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Introduction

The rear subframe of any S13 or S14 will eventually have worn-out rubber bushings which causes incorrect suspension alignment resulting in unpredictable handling.

By replacing the worn bushings, wheel alignment is corrected and maintained especially for the rear suspension. Unpredictable handling is now predictable, inspiring driver confidence.

  1. Raise rear end of car using floor jack. Once rear end is raised, find hardened chassis points (located near rear end part of frame rails) or use rearmost part of the frame rail and  lower car onto jack stands.
    • Raise rear end of car using floor jack.

    • Once rear end is raised, find hardened chassis points (located near rear end part of frame rails) or use rearmost part of the frame rail and lower car onto jack stands.

    • Remove Rear Wheels

  2. Remove rear brake calipers, brake pads, and brake discs/rotors. DO NOT remove brake lines from calipers; tie-up and hang calipers using zipties or wire hangers. Unhook rear e-brake cables from center connection point underneath car. Unbolt rear driveshaft from rear differential coupler.
    • Remove rear brake calipers, brake pads, and brake discs/rotors. DO NOT remove brake lines from calipers; tie-up and hang calipers using zipties or wire hangers.

    • Unhook rear e-brake cables from center connection point underneath car.

    • Unbolt rear driveshaft from rear differential coupler.

    • Remove rear coilover and/or shock & spring assemblies

  3. Unbolt rear subframe by using a 1/2" drive ratchet (preferable) with 17mm deep socket to loosen the 4 nuts that hold the subframe in place (the use of air tools is allowable but not recommended).
    • Unbolt rear subframe by using a 1/2" drive ratchet (preferable) with 17mm deep socket to loosen the 4 nuts that hold the subframe in place (the use of air tools is allowable but not recommended).

    • Support rear subframe with 2 floor jacks mounted underneath both sides of the subframe. Once rear nuts are removed, pry and lower subframe down to the ground slowly.

  4. Lower subframe onto blocks of wood placed underneath both sides of the subframe and front nose of differential.
    • Lower subframe onto blocks of wood placed underneath both sides of the subframe and front nose of differential.

    • Cut up the rubber bushings of the subframe using an electric hacksaw- go through the existing holes in bushing to start the cut and work your way from there.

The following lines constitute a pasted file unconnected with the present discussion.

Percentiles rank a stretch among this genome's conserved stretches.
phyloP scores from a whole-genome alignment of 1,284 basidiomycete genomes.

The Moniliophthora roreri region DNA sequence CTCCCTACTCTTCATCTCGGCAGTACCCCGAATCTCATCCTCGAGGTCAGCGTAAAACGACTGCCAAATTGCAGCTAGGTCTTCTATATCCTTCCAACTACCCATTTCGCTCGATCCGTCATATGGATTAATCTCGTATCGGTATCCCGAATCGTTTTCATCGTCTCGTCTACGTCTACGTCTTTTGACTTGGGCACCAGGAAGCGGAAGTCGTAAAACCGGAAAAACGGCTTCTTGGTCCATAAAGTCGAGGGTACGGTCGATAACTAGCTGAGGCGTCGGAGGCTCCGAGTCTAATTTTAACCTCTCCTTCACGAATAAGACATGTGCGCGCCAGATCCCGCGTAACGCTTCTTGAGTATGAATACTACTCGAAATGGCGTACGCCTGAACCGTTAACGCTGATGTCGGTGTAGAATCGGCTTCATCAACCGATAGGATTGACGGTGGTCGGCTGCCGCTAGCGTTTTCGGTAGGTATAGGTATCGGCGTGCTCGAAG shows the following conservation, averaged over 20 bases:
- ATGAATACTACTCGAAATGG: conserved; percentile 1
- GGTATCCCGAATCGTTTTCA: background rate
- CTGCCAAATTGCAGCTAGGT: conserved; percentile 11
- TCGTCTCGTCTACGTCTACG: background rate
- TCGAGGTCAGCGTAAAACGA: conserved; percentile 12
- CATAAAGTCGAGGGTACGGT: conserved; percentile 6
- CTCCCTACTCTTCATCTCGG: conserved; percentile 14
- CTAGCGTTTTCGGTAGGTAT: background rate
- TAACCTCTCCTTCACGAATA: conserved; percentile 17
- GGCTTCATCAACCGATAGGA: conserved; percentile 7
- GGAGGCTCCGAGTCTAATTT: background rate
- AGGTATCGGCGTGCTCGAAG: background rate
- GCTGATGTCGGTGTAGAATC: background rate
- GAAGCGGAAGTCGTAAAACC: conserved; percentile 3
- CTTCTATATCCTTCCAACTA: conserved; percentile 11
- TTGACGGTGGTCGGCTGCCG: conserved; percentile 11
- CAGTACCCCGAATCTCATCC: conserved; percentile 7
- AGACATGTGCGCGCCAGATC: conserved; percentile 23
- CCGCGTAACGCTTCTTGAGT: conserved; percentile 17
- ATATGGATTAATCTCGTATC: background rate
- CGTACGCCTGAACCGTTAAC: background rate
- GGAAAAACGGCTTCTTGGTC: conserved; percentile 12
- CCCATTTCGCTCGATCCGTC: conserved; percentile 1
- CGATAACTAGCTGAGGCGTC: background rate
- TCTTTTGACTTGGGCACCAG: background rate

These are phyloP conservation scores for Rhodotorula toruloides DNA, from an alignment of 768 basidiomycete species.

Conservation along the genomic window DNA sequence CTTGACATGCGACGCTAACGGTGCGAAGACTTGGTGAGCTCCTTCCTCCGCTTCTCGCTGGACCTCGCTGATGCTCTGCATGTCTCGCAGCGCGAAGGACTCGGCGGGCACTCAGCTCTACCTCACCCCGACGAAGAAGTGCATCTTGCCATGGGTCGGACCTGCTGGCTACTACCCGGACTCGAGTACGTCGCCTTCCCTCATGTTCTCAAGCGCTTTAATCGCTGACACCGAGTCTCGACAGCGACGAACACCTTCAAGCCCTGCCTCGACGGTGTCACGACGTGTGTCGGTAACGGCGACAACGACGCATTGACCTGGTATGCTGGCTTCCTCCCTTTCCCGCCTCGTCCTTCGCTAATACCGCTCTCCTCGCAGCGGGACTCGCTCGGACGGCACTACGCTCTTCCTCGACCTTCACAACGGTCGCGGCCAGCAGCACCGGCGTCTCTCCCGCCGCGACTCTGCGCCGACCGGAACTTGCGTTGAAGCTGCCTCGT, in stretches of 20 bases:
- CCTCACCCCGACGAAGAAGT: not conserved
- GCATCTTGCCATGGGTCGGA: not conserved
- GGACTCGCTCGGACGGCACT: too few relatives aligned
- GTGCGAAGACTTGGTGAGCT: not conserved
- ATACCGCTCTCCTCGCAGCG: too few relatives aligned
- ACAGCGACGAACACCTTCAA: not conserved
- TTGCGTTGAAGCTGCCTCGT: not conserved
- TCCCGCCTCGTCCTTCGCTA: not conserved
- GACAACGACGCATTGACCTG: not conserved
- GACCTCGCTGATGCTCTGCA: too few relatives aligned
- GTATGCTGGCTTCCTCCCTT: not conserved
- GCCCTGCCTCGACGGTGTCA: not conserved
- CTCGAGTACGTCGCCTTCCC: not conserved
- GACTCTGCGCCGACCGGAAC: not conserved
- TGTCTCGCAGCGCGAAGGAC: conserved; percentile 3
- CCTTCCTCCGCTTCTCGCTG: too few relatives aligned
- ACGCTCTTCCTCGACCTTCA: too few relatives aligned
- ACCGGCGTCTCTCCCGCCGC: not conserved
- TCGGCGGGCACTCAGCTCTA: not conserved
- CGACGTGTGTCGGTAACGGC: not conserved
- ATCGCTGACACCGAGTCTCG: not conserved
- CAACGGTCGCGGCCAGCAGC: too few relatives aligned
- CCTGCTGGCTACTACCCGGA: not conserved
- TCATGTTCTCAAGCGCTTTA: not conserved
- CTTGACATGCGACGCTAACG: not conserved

5. Once rubber on all subframe bushings are cut, use the bushing press kit to push each bushing out. The Removed bushings should look like something in the picture to the left.
    • Once rubber on all subframe bushings are cut, use the bushing press kit to push each bushing out. The Removed bushings should look like something in the picture to the left.

  6. When all rubber bushings are removed, clean out the holes that the bushings were pressed out of. The holes should look like what is pictured.
    • When all rubber bushings are removed, clean out the holes that the bushings were pressed out of. The holes should look like what is pictured.

  7. Using the bushing press kit, press each new solid subfame bushing into their respective hole.
    • Using the bushing press kit, press each new solid subfame bushing into their respective hole.

    • *IMPORTANT*: Make sure position and orientation of the hole on bushing matches up with the mounting stud on the chassis BEFORE pressing bushing in.

    • Pressed bushing should be flush in the hole and look like what is pictured to the left.

  8. All pressed-in bushings should look like what is in the picture to the left. Check to make sure all bushings are flush and pressed in completely.
    • All pressed-in bushings should look like what is in the picture to the left. Check to make sure all bushings are flush and pressed in completely.

    • Congratulations you're done!!!

Finish Line

2 other people completed this guide.

J Hart

Member since: 06/12/2014

125 Reputation

1 Guide authored

One Comment

Hi, i just read your installation guide. I don't know how old this is or if you can read my question anymore. But I've just done the same mod on my s13 with s15 subframe and conversion solid bushings.

I have put in the bushings the opposite way right now, to make space between the top of the subframe and the bottom of the chassis.

But when i do that, the subframe can fall off.

Is there enough space from the subframe and up to the chassis, if i press the bushings in from the other side (the same as your picture) or do you have some collar or something in between?

Thank you

Best regards Rasmus

Rasmus Jensen - Reply

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